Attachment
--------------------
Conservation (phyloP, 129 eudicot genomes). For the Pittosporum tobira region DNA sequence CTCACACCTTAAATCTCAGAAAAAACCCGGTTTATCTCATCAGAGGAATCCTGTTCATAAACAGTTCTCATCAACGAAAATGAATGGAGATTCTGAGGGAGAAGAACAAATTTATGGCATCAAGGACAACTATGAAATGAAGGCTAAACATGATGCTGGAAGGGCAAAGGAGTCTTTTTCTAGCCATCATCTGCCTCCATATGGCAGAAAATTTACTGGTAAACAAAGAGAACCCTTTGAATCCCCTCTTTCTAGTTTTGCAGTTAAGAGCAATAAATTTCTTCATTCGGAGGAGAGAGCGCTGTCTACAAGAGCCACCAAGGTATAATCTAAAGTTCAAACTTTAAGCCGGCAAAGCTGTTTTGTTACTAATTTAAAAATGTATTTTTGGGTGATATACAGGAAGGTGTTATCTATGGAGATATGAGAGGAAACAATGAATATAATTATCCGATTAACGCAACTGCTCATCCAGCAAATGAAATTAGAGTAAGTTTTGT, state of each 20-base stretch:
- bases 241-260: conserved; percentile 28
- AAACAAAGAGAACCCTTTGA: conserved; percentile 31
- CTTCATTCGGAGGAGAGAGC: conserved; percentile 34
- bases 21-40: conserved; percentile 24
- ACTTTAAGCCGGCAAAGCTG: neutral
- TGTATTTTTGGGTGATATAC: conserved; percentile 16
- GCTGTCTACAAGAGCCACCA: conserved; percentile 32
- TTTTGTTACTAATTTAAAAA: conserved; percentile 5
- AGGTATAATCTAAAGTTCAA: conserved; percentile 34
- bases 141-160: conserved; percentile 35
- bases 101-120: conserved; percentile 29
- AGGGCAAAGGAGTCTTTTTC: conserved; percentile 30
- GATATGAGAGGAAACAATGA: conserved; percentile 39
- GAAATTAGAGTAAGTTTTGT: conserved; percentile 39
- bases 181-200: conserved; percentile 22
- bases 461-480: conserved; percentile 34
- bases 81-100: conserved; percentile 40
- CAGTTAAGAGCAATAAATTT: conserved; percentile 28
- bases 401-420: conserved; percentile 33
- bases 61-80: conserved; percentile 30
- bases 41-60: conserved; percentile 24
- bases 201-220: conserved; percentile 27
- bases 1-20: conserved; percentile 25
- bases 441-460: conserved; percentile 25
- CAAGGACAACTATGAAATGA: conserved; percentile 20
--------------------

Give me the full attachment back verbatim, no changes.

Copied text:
Conservation (phyloP, 129 eudicot genomes). For the Pittosporum tobira region DNA sequence CTCACACCTTAAATCTCAGAAAAAACCCGGTTTATCTCATCAGAGGAATCCTGTTCATAAACAGTTCTCATCAACGAAAATGAATGGAGATTCTGAGGGAGAAGAACAAATTTATGGCATCAAGGACAACTATGAAATGAAGGCTAAACATGATGCTGGAAGGGCAAAGGAGTCTTTTTCTAGCCATCATCTGCCTCCATATGGCAGAAAATTTACTGGTAAACAAAGAGAACCCTTTGAATCCCCTCTTTCTAGTTTTGCAGTTAAGAGCAATAAATTTCTTCATTCGGAGGAGAGAGCGCTGTCTACAAGAGCCACCAAGGTATAATCTAAAGTTCAAACTTTAAGCCGGCAAAGCTGTTTTGTTACTAATTTAAAAATGTATTTTTGGGTGATATACAGGAAGGTGTTATCTATGGAGATATGAGAGGAAACAATGAATATAATTATCCGATTAACGCAACTGCTCATCCAGCAAATGAAATTAGAGTAAGTTTTGT, state of each 20-base stretch:
- bases 241-260: conserved; percentile 28
- AAACAAAGAGAACCCTTTGA: conserved; percentile 31
- CTTCATTCGGAGGAGAGAGC: conserved; percentile 34
- bases 21-40: conserved; percentile 24
- ACTTTAAGCCGGCAAAGCTG: neutral
- TGTATTTTTGGGTGATATAC: conserved; percentile 16
- GCTGTCTACAAGAGCCACCA: conserved; percentile 32
- TTTTGTTACTAATTTAAAAA: conserved; percentile 5
- AGGTATAATCTAAAGTTCAA: conserved; percentile 34
- bases 141-160: conserved; percentile 35
- bases 101-120: conserved; percentile 29
- AGGGCAAAGGAGTCTTTTTC: conserved; percentile 30
- GATATGAGAGGAAACAATGA: conserved; percentile 39
- GAAATTAGAGTAAGTTTTGT: conserved; percentile 39
- bases 181-200: conserved; percentile 22
- bases 461-480: conserved; percentile 34
- bases 81-100: conserved; percentile 40
- CAGTTAAGAGCAATAAATTT: conserved; percentile 28
- bases 401-420: conserved; percentile 33
- bases 61-80: conserved; percentile 30
- bases 41-60: conserved; percentile 24
- bases 201-220: conserved; percentile 27
- bases 1-20: conserved; percentile 25
- bases 441-460: conserved; percentile 25
- CAAGGACAACTATGAAATGA: conserved; percentile 20